Bishop Caggiano: Encounter means to ‘fall in love with Jesus’

Bishop Frank Caggiano of Bridgeport, Connecticut, issued a challenge to the more than 800 people who gathered for Diocesan Ministry Day: to dedicate themselves to the work of missionary discipleship.
In his keynote address Sept. 25 at the River’s Edge Convention Center in St. Cloud, the bishop said missionary discipleship can be known in three steps:

First, he said, Blessed Paul VI defines evangelization as “the invitation to encounter, know and love Jesus Christ in his fullness, his life, his death, his teaching, his resurrection, his ascension and his continuing presence in the world.

“And the way people experience that encounter is to fall in love with Jesus, to desire to know him. Not to follow the rules and regulations of the church because they are an exercise of authority, but because the Lord is asking it.”

Participants pray during the Diocesan Ministry Day Mass Sept. 25 at the River’s Edge Convention Center in St. Cloud.

Second, he said St. John Paul II reminded the church that the process of evangelization is different in every age. “In the contemporary world, there is a need for it to be reborn, or as he called it, a ‘new evangelization.’ St. Thomas Aquinas talks about three paths to God: truth, beauty and goodness. The newness for us is figuring out how to engage young people in all three.”

Bishop Caggiano said beauty can be found in literature, art, music and cultural expression. Truth can be proclaimed through intellectual engagement, asking questions and not being afraid to hear their questions. Goodness, he said, can be achieved through works of service and a life of virtue.

“All of these are different paths that can lead people to an encounter with Jesus Christ,” he said.

Third, Bishop Caggiano said Pope Francis provides a living example of how to accompany people as missionary disciples.

“The task is to witness who we are to people one person at a time. It’s to live the mandate of the Gospel to go out, preach and teach all nations and baptize them.

“You and I as missionary disciples first have to remember what the mission is,” he said. “Like St. Teresa said, our mission is to be the hands, the feet, the heart and voice of the Lord Jesus in the world. It is to bring to another what is held inside of our hearts, spirits, minds and communities. It is to be the bridge for the love of God to every person we meet.”

No time to waste

Bishop Caggiano said there is a sense of urgency to the work Pope Francis is calling for.

“We have all heard the phrase, ‘I am spiritual but I am not religious.’ That summarizes the great phenomenon of disaffiliation — the conscious or implicit decision that my search for God has nothing to do with you and nothing to do with the community you represent. I translate it to mean, spiritual is ‘me,’ religious is ‘we.’ A growing number of people young and old are saying. ‘I do not need a ‘we’ to find God.”

He added that studies have shown that disaffiliation begins as early as age 7 and by age 13, many children have made a decision about their faith.

“They do not find our communities to be credible, to be compelling, to be nurturing enough to allow them to stay while they struggle with the personal questions of their lives,” he said.

The second factor of urgency he noted is the rapid change in technology, which he said can be both an opportunity and a challenge.

“For young people, who are formed by technology, it is a qualitative part of their lives,” he said.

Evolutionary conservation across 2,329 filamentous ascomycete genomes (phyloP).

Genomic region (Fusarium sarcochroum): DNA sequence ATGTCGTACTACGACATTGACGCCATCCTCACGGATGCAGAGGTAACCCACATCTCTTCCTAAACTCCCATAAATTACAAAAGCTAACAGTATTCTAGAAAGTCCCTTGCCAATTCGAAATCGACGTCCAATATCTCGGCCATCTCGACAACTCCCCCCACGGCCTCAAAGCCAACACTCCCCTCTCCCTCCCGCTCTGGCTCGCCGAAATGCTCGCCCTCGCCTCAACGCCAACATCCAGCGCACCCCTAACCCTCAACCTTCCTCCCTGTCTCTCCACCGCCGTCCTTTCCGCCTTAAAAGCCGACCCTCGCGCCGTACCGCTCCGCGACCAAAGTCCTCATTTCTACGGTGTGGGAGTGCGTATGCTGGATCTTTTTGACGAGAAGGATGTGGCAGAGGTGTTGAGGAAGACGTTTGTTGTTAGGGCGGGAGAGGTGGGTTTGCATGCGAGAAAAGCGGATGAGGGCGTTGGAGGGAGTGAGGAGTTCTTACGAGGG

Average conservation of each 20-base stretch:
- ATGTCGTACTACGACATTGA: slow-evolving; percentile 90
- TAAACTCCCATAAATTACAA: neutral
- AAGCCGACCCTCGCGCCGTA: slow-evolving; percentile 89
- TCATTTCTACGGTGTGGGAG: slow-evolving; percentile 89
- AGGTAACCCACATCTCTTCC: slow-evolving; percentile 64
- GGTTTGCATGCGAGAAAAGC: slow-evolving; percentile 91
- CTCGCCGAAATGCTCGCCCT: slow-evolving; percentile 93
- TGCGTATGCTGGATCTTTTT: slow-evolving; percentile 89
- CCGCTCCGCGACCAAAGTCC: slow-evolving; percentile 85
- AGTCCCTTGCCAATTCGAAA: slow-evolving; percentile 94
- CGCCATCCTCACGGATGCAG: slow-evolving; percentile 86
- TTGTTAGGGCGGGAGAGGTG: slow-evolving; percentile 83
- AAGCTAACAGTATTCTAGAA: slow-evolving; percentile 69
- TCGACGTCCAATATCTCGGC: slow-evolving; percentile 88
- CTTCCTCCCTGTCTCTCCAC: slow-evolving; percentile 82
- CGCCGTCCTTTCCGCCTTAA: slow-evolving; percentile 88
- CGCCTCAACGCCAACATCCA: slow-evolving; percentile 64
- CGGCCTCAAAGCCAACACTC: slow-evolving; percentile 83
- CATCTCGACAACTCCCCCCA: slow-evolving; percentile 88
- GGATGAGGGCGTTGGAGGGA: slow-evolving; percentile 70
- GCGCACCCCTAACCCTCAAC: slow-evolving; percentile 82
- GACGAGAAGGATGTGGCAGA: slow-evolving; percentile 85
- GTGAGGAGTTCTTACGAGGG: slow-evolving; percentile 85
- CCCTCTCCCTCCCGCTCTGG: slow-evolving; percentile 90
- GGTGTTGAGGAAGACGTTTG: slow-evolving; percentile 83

“Technology is a lion to be tamed so it can become an opportunity for evangelization. If we are blind to that, we will not be effective. Technology is moving on and it will not wait for us to figure out how to tame it in service to the Gospel.”

Bishop Caggiano offered his listeners some practical advice:

  • “Every community must go through its own renewal. You cannot invite people into a parish that is dead.”
  • “Remember that discipleship is not a spectator sport. It is no longer sufficient to say, ‘I fulfilled my Catholic obligation because I go to Mass on Sunday.’ Those days are over. Sunday Mass is only the beginning, not the end.”
  • “Every person needs to join hands in doing this work because if we are going to accompany people one person at a time, every person should be accompanying someone.”
  • “Let the young church help by leading us forward. They are eager, generous and want to be challenged. Let us follow their lead so they can become missionary disciples in electronic and virtual worlds, where in the coming years, there will be more people than in the pews.”
  • “Your task and mine as missionary disciples is to come to know and love our sisters and brothers so deeply that we can help them to discern their path and walk with them until they can walk with someone else. And by doing that we will create the army that will bring the church to renewal.”
    Slate of learning opportunities

In addition to the keynote address, Bishop Caggiano presented a learning session (see “Nine Cardinal Rules,”).

Participants chose from 12 learning sessions and six core sessions which included a variety of workshops such as pastoral planning (see story, next page); stories from Catholic Charities’ new executive director, Deacon Steve Pareja; a session with Dr. Joseph White on keeping children’s attention; and a look at God’s presence in the “messes of motherhood” by Laura Fanucci.

Additional topics included instructional strategies, belonging, pornography, self-compassion, adverse childhood experiences, evangelization, social justice, sacramental record-keeping, the Rite of Christian Initiation for Adults, music programs and a panel on diversity.

The day also included prayer, vendor exhibits, lunch and Mass.

About Kristi Anderson

Kristi Anderson is a multimedia reporter for The Visitor newspaper.

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